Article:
- Pygmalion – Oxford Playhouse, 31st August 2007
One of those calamitous occasions when you arrive at the theatre in good time for a Friday night performance and they’ve already run out of programmes for the entire week’s run – sigh. It makes it very hard to remember the finer details. But the photocopied cast list does remind me that this production performed Shaw’s original concise text, first published in 1916, excluding the extra scene he wrote for a film made in 1938. The late Tim Pigott-Smith was an excellent Henry Higgins, with Downton Abbey’s Michelle Dockery as Eliza, Tony Haygarth as Doolittle, grandes dames Barbara Jefford as Mrs Higgins and Una Stubbs as Mrs Pearce, and the excellent and up-and-coming Edward Bennett as Freddy. Directed by Peter Hall.
- Forgotten Voices – Oxford Playhouse, 7th September 2007
Based on the oral testimonies of First World War veterans and collected by the Sound Archive of the Imperial War Museum, this play by Malcolm McKay tells the story of five survivors – four men and one woman – whose memories provide a vivid and moving first and account of the Great War. An excellent endeavour, to capture these memories in a play so that they need never be forgotten. The superb cast included Rupert Frazer, Belinda Lang and Matthew Kelly.
- BBC Proms in the Park – Hyde Park, London, 8th September 2007
Another of those blissful assemblies in Hyde Park, and an excuse for picnics and champagne, whilst being entertained by the likes of Lesley Garrett, Dick and Dom, Chico, T-Rextasy (who are ace), opera star Juan Diego Florez and top of the bill, Will Young. All presented by Sir Terry Wogan. A great fun night.
- Donkeys’ Years – Milton Keynes Theatre, 28th September 2007
It’s always fun to see another production of Michael Frayn’s delightful Donkeys Years, a show that relies on the camaraderie of its actors playing the parts of old ex-students returning for their college Gaudy. But this production didn’t work that well because I thought it wasn’t very well cast – even though individually it was full of excellent actors. Ian Lavender came across as too young to play Birkett, the old porter, as did Mark Hadfield as Headingley. Snell is meant to be a wretched no-hoper but Norman Pace gave him too much smartness; and Sara Crowe just felt wrong as Lady Driver! Never mind!
- Visiting Mr Green – Oxford Playhouse, 5th October 2007
One of those nights at the theatre when you know you’re in the presence of a masterclass of perfection acting. Warren Mitchell was absolutely stupendous as the old man in Jeff Baron’s brilliant play about the developing relationship between the young executive who nearly kills Mr Green in a car accident and then has to spend six months visiting him as a form of restorative justice. Every bit as good as you would imagine it was.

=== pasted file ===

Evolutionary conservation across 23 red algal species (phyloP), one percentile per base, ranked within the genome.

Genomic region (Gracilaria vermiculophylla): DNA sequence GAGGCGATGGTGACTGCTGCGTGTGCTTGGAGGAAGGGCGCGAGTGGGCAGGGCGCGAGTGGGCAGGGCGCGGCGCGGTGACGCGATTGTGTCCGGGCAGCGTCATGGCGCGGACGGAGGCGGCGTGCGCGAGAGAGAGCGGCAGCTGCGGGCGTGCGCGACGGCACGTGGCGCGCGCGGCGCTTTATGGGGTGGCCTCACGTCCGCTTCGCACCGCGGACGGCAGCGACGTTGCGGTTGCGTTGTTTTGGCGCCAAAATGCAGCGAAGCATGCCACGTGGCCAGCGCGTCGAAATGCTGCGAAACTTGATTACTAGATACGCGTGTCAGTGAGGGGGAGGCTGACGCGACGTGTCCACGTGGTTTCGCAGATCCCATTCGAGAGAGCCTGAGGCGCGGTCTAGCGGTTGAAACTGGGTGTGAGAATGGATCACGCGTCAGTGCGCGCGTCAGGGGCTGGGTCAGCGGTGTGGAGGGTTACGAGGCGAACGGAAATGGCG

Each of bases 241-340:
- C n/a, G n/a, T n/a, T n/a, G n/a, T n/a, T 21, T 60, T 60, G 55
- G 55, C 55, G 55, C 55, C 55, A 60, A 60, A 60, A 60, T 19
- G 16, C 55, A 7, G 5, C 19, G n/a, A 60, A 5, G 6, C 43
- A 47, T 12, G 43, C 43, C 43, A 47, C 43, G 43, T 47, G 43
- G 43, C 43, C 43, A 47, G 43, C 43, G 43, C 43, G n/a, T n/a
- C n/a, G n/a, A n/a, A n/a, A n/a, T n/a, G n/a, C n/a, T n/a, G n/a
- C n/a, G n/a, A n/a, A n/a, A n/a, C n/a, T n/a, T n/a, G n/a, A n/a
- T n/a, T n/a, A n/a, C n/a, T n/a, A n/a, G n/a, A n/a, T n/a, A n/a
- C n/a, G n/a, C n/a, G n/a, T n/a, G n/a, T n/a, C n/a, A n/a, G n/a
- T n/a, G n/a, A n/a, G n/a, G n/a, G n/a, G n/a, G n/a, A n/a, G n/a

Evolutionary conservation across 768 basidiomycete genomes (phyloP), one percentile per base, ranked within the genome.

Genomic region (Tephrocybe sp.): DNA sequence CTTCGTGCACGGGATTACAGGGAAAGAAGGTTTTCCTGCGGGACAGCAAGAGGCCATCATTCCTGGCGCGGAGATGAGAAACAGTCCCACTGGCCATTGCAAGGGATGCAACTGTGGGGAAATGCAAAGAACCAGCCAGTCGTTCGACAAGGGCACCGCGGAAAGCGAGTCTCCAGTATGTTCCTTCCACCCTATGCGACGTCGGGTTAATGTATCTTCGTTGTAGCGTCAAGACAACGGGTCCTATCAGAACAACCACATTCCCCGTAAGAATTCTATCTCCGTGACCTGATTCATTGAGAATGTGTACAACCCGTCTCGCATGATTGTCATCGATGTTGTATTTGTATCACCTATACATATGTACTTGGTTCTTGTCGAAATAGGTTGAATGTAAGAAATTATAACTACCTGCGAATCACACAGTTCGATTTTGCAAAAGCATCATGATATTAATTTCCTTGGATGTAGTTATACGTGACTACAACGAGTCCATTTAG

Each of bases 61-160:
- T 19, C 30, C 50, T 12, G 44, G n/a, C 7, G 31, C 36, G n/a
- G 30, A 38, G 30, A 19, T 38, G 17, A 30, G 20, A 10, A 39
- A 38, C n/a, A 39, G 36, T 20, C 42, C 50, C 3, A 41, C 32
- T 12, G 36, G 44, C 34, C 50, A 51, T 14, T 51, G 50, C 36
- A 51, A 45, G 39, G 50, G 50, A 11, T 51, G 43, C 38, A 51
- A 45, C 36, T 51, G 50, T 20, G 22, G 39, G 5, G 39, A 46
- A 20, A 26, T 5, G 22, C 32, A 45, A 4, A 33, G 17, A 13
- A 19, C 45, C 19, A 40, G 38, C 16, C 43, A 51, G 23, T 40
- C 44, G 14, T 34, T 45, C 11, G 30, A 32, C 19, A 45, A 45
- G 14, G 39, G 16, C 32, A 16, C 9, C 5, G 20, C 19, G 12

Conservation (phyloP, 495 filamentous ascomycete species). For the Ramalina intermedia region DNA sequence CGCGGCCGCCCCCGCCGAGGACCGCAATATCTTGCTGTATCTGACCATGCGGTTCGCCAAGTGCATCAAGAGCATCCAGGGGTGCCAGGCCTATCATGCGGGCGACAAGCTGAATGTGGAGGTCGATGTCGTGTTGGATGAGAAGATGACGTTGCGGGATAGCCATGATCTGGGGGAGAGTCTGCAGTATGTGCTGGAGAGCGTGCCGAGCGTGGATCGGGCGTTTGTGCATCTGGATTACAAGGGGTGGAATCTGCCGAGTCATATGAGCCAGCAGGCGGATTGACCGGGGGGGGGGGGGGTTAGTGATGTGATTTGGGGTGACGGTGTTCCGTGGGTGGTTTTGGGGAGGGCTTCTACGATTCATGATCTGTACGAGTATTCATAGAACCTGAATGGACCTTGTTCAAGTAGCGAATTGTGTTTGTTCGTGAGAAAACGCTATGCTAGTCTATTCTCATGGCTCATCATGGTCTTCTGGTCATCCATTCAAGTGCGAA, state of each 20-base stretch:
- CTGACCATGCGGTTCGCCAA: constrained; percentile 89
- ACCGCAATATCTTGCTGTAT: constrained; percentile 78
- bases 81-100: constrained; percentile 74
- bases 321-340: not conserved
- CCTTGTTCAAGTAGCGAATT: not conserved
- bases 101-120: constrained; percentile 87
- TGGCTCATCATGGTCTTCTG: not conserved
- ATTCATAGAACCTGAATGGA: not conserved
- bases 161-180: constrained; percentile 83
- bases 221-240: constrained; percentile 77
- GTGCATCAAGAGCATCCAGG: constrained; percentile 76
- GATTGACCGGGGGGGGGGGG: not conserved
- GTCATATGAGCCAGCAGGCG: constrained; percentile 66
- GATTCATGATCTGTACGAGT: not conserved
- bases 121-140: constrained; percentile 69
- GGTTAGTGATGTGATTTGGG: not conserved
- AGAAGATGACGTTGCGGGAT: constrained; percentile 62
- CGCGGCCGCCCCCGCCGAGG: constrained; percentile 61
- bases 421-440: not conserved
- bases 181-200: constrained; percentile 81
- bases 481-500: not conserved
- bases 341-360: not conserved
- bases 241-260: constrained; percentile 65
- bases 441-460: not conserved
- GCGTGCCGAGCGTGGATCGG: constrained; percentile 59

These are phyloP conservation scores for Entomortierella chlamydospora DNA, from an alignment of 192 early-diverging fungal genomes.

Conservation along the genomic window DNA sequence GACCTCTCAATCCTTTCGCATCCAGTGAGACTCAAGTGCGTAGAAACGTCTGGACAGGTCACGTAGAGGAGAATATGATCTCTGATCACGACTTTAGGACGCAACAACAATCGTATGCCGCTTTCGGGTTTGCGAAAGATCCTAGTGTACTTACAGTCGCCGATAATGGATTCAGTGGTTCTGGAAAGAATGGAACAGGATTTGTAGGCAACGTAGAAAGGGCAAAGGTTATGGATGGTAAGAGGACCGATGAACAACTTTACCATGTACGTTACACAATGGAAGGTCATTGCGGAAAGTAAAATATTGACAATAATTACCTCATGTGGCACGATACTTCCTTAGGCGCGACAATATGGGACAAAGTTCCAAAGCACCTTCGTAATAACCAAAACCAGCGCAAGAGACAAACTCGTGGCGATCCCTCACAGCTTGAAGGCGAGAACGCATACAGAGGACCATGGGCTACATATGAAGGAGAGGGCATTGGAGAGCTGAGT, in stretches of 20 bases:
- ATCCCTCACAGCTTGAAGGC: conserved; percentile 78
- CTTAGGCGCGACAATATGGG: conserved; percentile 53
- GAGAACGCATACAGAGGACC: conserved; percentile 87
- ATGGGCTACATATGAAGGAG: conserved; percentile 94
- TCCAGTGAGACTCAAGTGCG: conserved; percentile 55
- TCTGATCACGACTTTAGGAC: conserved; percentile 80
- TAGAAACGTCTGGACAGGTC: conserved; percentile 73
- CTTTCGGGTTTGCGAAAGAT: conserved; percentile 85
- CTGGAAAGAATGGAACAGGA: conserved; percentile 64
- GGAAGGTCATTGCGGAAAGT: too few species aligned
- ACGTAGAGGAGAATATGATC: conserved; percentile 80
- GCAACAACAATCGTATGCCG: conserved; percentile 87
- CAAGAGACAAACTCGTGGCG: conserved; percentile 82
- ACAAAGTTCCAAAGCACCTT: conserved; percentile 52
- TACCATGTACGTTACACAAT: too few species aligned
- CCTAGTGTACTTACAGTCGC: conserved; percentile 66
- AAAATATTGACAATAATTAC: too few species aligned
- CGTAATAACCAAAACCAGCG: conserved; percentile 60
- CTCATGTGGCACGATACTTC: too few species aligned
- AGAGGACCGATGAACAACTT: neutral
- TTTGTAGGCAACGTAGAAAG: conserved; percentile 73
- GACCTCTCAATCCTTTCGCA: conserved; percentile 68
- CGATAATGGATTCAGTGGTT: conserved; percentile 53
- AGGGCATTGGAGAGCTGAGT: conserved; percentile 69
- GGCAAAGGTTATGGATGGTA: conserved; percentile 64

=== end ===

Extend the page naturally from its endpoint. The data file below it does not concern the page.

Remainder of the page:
- Rambert Dance Company World View Tour – Swan Theatre, High Wycombe, 13th October 2007
Rambert’s tour for 2007 was called their World View Tour, because it featured the works of Australian, French Canadian, and American choreographers. The programme for the night started with L’eveil by company member Melanie Teall, then Gran Partita by Karole Armitage, a revival premiere of Christopher Bruce’s wonderful Swansong, and then finally Andrée Howard’s Lady into Fox, originally premiered in 1939. Wonderful as always.
- Half a Sixpence, Birmingham Hippodrome, 20th October 2007
Not the amazing Cameron Mackintosh production that wowed everyone about five years ago, but a Bill Kenwright production starring Gary Wilmot as Arthur Kipps, and full of joy and delight he was too – Kipps is the role for a true song-and-dance man to shine as Tommy Steele did originally, Gary Wilmot did in this production and Charlie Stemp would in due course. Elsewhere in the cast was the wonderful Gaye Brown as Mrs Walsingham. Always a fun and entertaining show, although the recent production has rather eclipsed the memory of this one.
- The Producers – Milton Keynes Theatre, 1st November 2007
I was expecting this big show to be an illustrious success but it rather left me cold, I’m afraid. I’m not a huge fan of Joe Pasquale, but he was excellent in the part of Leo; in fact, the best performance was from Russ Abbot as the flamboyant Roger DeBris. My main memory is spotting Joe Pasquale at the deli counter in the next-door Waitrose.
- Richard Alston Dance Company – Swan Theatre, High Wycombe, 27th November 2007
Never one to miss the annual visit of the Richard Alston Dance Company, this year’s show featured four excellent pieces: Fingerprint, Nigredo, Brink and Gypsy Mixture. The super company included Martin Lawrance, Pierre Tappon, Anneli Binder, a young Hannah Kidd and the great Jonathan Goddard.
- Aladdin – Birmingham Hippodrome, 23rd December 2007
Moving on past another trip to see the amazing Chichester production of Nicholas Nickleby in two parts, all on one day at the Milton Keynes Theatre, our next show was the panto for Christmas 2007, Aladdin, starring John Barrowman in the title role. Fun for all the family, of course, but I thought this Qdos panto lacked a little pizzazz. I wasn’t overkeen on the Grumbleweeds as the policemen (although our nieces loved them); I was looking forward to seeing Don Maclean as Widow Twankey and he certainly put on a good show. I actually think most laughs came from the wonderful facial expressions of Masashi Fujimoto as the Emperor. Good, but not great.